Cervantes did the only thing he could: write back.
Four hundred years ago, Don Quixote was published – but not the one you’re thinking about. This one was the Continuation of the History and Adventures of the Renowned Don Quixote de La Mancha by Alonso Fernández de Avellaneda.
Never heard of it? It’s best known among scholars, and even they’re not entirely enthused about it. Here’s what happened:
The first part of Don Quixote was written by Miguel de Cervantes in 1605, and at the time he didn’t seem to be planning to write any more about the Knight of the Woeful Countenance, even though it was a big success. Unluckily for Cervantes, maybe too big of a success: it was immediately pirated. He probably didn’t make that much money from it anyway, and he always needed money.
Copyright laws weren’t as good then as they are now, so he couldn’t do much about the piracy. He also couldn’t stop someone named Alonso Fernández de Avellaneda from writing his own sequel to Cervantes’ book nine years later. It sold fairly well, even though it fell far short of a masterpiece.
Avellaneda’s version, which insults Cervantes in the prologue, tells how Don Quixote meets two knights on their way to a joust in Zaragoza. Don Quixote has recovered his sanity, but he is persuaded to undertake a life of adventure again. He arrives too late for the joust and is made fun of. He heads back to Madrid to fight a giant, and on his way, he falls in love with Barbara, a prostitute, believing she is a queen. After being the butt of more jokes in Madrid, Don Quixote is committed to an insane asylum in Toledo, Barbara enters a home for “repentant women,” and Sancho Panza goes to work for a nobleman in Madrid.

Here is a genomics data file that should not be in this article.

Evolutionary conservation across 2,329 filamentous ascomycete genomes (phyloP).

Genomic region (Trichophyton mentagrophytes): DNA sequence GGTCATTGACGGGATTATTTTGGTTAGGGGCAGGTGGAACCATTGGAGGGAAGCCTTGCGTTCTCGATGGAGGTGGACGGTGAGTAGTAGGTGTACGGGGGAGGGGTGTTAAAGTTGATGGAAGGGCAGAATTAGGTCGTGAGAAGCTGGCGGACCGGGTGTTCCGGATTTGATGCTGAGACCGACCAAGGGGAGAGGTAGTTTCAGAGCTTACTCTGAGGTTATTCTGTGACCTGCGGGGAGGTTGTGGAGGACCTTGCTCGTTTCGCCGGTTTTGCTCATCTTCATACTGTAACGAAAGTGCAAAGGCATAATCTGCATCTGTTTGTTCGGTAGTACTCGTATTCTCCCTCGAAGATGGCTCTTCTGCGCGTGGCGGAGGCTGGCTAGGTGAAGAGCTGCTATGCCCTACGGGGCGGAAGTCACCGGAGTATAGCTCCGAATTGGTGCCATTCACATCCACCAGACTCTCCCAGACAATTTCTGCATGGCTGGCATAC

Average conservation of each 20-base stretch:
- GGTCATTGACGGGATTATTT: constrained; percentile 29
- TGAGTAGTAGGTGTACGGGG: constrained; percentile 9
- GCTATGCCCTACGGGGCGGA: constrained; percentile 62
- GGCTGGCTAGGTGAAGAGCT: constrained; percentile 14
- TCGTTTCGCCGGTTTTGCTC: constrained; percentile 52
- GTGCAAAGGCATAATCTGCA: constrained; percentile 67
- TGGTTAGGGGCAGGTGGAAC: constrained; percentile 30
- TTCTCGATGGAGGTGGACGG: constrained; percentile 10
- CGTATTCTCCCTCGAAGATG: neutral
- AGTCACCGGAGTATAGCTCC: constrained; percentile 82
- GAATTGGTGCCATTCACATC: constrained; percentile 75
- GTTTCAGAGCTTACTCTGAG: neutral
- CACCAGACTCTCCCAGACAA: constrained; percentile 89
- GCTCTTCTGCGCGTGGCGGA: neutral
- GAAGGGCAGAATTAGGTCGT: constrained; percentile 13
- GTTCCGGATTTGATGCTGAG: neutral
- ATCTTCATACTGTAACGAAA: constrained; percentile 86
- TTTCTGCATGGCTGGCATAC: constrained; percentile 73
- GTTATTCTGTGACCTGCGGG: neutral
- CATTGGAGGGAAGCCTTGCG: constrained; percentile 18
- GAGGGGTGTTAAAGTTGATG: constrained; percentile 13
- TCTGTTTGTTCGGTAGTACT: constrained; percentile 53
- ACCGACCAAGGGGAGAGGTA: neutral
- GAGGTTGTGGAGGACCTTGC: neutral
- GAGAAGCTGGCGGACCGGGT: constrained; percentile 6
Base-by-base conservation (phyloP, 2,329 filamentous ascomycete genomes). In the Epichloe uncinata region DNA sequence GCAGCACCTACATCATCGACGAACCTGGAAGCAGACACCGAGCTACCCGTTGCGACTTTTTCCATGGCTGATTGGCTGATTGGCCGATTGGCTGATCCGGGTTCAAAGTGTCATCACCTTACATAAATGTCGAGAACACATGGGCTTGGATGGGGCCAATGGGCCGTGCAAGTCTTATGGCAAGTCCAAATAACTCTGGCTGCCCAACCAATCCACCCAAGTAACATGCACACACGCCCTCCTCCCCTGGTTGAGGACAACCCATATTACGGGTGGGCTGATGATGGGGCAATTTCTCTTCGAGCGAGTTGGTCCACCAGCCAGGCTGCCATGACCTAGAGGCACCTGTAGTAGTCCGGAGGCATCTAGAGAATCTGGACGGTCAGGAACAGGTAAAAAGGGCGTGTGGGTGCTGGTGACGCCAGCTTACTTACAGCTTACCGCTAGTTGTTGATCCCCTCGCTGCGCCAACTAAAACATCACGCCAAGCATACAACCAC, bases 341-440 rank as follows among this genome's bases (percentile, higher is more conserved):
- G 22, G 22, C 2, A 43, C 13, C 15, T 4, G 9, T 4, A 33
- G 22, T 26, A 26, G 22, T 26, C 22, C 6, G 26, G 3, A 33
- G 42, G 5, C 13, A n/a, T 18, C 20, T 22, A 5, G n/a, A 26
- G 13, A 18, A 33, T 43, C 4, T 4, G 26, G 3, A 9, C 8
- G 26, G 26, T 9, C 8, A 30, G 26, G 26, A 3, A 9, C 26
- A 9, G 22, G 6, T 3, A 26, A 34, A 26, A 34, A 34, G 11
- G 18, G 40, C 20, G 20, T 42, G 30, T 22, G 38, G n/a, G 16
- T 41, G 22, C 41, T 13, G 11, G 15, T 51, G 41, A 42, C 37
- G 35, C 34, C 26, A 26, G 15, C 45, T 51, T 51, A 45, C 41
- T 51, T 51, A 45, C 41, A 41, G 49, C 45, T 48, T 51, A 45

The book is marked by ridiculous humor and stereotyped characters, as well as weak writing. You can read it here if you want.
Who was this Avellaneda? A pseudonym, and the real author remains to be discovered, although there are plenty of theories.
By that time, Cervantes might have already been working on Part II of Don Quixote. If not, the spurious Quixote inspired him to reclaim his masterpiece and make some of the cash due to him for his creation. Part II takes pains to ridicule Avellaneda’s work while maintaining the profound humanity, irony, and fine humor that marks Cervantes’ genius.
The real Part II of Don Quixote de la Mancha came out in 1615, and the world is a better place because of it.